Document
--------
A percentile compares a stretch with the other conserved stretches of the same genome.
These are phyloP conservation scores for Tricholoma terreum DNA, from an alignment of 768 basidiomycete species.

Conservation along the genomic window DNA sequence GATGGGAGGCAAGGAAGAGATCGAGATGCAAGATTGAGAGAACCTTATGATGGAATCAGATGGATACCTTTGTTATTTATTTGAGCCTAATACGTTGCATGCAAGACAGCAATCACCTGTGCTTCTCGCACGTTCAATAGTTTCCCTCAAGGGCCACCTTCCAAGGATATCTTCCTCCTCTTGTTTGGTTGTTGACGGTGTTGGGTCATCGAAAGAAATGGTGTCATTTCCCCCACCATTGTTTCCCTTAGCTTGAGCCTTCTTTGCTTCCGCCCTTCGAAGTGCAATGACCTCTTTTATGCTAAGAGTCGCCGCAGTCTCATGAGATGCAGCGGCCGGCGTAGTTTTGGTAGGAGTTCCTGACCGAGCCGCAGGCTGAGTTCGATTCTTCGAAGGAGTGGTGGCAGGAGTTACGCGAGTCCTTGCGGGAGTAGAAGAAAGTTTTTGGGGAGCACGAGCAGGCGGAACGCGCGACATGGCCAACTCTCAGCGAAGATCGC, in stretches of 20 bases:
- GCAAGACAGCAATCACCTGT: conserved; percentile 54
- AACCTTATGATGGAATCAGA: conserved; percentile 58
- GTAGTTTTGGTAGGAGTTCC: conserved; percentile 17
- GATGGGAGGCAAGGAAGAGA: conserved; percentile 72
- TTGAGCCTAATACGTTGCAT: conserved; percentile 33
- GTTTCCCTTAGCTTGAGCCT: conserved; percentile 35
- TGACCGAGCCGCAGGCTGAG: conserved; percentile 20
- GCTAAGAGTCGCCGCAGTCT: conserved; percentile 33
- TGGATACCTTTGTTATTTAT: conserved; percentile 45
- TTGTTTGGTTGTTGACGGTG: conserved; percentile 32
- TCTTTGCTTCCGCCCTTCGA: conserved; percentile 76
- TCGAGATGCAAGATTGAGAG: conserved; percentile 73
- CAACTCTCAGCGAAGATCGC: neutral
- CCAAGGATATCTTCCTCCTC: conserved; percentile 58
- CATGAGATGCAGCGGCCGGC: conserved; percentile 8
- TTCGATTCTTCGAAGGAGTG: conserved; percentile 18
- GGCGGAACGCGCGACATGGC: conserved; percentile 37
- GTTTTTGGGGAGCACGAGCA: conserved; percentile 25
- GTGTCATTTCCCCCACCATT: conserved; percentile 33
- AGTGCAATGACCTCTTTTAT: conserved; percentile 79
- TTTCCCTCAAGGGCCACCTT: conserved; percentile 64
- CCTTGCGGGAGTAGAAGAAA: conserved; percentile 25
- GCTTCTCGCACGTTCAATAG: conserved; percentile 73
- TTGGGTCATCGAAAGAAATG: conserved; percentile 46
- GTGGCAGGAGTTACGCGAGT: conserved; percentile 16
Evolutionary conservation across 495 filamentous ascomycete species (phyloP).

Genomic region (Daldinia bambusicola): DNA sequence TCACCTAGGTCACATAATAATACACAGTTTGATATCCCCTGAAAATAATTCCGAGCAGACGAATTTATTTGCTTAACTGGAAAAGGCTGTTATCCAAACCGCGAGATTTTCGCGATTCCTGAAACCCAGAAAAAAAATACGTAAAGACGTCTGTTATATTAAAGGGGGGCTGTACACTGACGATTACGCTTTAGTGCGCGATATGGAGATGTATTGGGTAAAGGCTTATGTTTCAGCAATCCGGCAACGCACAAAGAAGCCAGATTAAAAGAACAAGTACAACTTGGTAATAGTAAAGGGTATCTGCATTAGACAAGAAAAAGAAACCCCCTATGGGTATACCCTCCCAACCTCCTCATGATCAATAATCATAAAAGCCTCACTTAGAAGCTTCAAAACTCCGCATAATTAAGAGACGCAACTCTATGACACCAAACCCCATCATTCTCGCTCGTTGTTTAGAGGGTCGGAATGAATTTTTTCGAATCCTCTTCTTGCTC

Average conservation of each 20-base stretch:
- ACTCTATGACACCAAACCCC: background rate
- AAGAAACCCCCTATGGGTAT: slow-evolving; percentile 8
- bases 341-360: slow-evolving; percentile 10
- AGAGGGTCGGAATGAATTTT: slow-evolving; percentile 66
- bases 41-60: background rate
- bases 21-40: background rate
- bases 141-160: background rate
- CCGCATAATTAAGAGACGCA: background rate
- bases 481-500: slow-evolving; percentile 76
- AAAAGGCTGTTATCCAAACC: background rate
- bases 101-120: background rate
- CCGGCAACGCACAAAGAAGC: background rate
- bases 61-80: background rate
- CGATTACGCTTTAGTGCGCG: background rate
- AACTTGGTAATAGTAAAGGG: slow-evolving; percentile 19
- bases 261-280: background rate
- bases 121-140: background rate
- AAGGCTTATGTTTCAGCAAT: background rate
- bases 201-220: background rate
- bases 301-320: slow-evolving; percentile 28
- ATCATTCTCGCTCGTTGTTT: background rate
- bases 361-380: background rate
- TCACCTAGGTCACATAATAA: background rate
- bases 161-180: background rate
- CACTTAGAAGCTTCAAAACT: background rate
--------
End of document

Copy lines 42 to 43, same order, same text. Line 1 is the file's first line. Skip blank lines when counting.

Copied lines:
- bases 101-120: background rate
- CCGGCAACGCACAAAGAAGC: background rate